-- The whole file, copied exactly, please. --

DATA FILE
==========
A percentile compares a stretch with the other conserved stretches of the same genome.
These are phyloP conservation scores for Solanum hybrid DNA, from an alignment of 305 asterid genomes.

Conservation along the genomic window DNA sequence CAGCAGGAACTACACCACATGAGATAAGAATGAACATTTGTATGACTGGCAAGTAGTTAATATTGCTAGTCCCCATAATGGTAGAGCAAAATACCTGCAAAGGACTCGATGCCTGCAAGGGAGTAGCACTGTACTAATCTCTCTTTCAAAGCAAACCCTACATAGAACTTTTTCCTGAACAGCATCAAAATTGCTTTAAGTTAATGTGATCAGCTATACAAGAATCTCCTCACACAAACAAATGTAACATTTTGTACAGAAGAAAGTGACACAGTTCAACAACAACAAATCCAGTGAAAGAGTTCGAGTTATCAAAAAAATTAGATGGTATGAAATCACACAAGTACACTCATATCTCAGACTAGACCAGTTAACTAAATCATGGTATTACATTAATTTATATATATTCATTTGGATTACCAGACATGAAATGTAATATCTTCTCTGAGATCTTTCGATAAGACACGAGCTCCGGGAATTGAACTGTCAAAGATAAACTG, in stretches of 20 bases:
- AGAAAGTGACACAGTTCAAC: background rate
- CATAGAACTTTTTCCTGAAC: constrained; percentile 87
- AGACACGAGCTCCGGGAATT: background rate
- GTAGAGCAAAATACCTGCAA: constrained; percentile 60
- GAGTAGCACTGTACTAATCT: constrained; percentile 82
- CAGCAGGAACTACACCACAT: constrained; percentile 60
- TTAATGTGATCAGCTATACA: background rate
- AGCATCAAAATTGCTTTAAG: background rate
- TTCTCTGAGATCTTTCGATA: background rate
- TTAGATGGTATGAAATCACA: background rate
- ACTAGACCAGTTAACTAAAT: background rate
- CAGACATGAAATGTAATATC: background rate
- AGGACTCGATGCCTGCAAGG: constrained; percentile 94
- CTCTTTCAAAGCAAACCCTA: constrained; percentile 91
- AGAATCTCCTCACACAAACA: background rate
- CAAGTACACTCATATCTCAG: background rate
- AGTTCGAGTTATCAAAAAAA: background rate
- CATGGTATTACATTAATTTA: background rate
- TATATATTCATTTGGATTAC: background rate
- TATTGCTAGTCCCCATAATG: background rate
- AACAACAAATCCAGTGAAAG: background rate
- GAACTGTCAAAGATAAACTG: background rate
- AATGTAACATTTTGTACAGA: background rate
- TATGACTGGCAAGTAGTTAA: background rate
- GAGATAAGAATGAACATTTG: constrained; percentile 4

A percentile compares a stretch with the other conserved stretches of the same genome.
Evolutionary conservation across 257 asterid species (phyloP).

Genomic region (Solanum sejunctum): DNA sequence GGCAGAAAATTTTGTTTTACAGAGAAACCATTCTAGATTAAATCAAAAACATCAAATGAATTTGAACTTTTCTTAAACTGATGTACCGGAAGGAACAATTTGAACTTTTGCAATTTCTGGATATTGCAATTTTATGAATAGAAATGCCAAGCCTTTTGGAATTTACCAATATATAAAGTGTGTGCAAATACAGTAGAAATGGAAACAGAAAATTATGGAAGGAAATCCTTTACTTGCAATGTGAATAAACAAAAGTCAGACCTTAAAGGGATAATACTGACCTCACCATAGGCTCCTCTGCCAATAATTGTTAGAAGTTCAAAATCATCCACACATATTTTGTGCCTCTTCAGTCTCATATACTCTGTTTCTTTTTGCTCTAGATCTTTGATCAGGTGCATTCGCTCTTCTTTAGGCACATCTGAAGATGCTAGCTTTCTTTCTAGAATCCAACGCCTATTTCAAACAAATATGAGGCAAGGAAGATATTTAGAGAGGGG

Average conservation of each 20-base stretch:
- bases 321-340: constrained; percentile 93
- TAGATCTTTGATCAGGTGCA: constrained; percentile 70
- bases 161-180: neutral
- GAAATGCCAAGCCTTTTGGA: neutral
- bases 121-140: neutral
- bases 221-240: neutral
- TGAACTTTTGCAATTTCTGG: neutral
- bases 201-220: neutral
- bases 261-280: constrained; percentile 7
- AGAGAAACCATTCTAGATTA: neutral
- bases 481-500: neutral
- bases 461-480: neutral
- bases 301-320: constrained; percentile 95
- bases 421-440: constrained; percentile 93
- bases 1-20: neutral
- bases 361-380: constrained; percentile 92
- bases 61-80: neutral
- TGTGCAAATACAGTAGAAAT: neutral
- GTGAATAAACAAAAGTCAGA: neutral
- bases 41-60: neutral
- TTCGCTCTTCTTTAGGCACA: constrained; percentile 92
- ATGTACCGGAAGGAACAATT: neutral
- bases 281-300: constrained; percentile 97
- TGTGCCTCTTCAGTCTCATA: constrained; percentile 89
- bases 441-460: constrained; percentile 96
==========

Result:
A percentile compares a stretch with the other conserved stretches of the same genome.
These are phyloP conservation scores for Solanum hybrid DNA, from an alignment of 305 asterid genomes.

Conservation along the genomic window DNA sequence CAGCAGGAACTACACCACATGAGATAAGAATGAACATTTGTATGACTGGCAAGTAGTTAATATTGCTAGTCCCCATAATGGTAGAGCAAAATACCTGCAAAGGACTCGATGCCTGCAAGGGAGTAGCACTGTACTAATCTCTCTTTCAAAGCAAACCCTACATAGAACTTTTTCCTGAACAGCATCAAAATTGCTTTAAGTTAATGTGATCAGCTATACAAGAATCTCCTCACACAAACAAATGTAACATTTTGTACAGAAGAAAGTGACACAGTTCAACAACAACAAATCCAGTGAAAGAGTTCGAGTTATCAAAAAAATTAGATGGTATGAAATCACACAAGTACACTCATATCTCAGACTAGACCAGTTAACTAAATCATGGTATTACATTAATTTATATATATTCATTTGGATTACCAGACATGAAATGTAATATCTTCTCTGAGATCTTTCGATAAGACACGAGCTCCGGGAATTGAACTGTCAAAGATAAACTG, in stretches of 20 bases:
- AGAAAGTGACACAGTTCAAC: background rate
- CATAGAACTTTTTCCTGAAC: constrained; percentile 87
- AGACACGAGCTCCGGGAATT: background rate
- GTAGAGCAAAATACCTGCAA: constrained; percentile 60
- GAGTAGCACTGTACTAATCT: constrained; percentile 82
- CAGCAGGAACTACACCACAT: constrained; percentile 60
- TTAATGTGATCAGCTATACA: background rate
- AGCATCAAAATTGCTTTAAG: background rate
- TTCTCTGAGATCTTTCGATA: background rate
- TTAGATGGTATGAAATCACA: background rate
- ACTAGACCAGTTAACTAAAT: background rate
- CAGACATGAAATGTAATATC: background rate
- AGGACTCGATGCCTGCAAGG: constrained; percentile 94
- CTCTTTCAAAGCAAACCCTA: constrained; percentile 91
- AGAATCTCCTCACACAAACA: background rate
- CAAGTACACTCATATCTCAG: background rate
- AGTTCGAGTTATCAAAAAAA: background rate
- CATGGTATTACATTAATTTA: background rate
- TATATATTCATTTGGATTAC: background rate
- TATTGCTAGTCCCCATAATG: background rate
- AACAACAAATCCAGTGAAAG: background rate
- GAACTGTCAAAGATAAACTG: background rate
- AATGTAACATTTTGTACAGA: background rate
- TATGACTGGCAAGTAGTTAA: background rate
- GAGATAAGAATGAACATTTG: constrained; percentile 4

A percentile compares a stretch with the other conserved stretches of the same genome.
Evolutionary conservation across 257 asterid species (phyloP).

Genomic region (Solanum sejunctum): DNA sequence GGCAGAAAATTTTGTTTTACAGAGAAACCATTCTAGATTAAATCAAAAACATCAAATGAATTTGAACTTTTCTTAAACTGATGTACCGGAAGGAACAATTTGAACTTTTGCAATTTCTGGATATTGCAATTTTATGAATAGAAATGCCAAGCCTTTTGGAATTTACCAATATATAAAGTGTGTGCAAATACAGTAGAAATGGAAACAGAAAATTATGGAAGGAAATCCTTTACTTGCAATGTGAATAAACAAAAGTCAGACCTTAAAGGGATAATACTGACCTCACCATAGGCTCCTCTGCCAATAATTGTTAGAAGTTCAAAATCATCCACACATATTTTGTGCCTCTTCAGTCTCATATACTCTGTTTCTTTTTGCTCTAGATCTTTGATCAGGTGCATTCGCTCTTCTTTAGGCACATCTGAAGATGCTAGCTTTCTTTCTAGAATCCAACGCCTATTTCAAACAAATATGAGGCAAGGAAGATATTTAGAGAGGGG

Average conservation of each 20-base stretch:
- bases 321-340: constrained; percentile 93
- TAGATCTTTGATCAGGTGCA: constrained; percentile 70
- bases 161-180: neutral
- GAAATGCCAAGCCTTTTGGA: neutral
- bases 121-140: neutral
- bases 221-240: neutral
- TGAACTTTTGCAATTTCTGG: neutral
- bases 201-220: neutral
- bases 261-280: constrained; percentile 7
- AGAGAAACCATTCTAGATTA: neutral
- bases 481-500: neutral
- bases 461-480: neutral
- bases 301-320: constrained; percentile 95
- bases 421-440: constrained; percentile 93
- bases 1-20: neutral
- bases 361-380: constrained; percentile 92
- bases 61-80: neutral
- TGTGCAAATACAGTAGAAAT: neutral
- GTGAATAAACAAAAGTCAGA: neutral
- bases 41-60: neutral
- TTCGCTCTTCTTTAGGCACA: constrained; percentile 92
- ATGTACCGGAAGGAACAATT: neutral
- bases 281-300: constrained; percentile 97
- TGTGCCTCTTCAGTCTCATA: constrained; percentile 89
- bases 441-460: constrained; percentile 96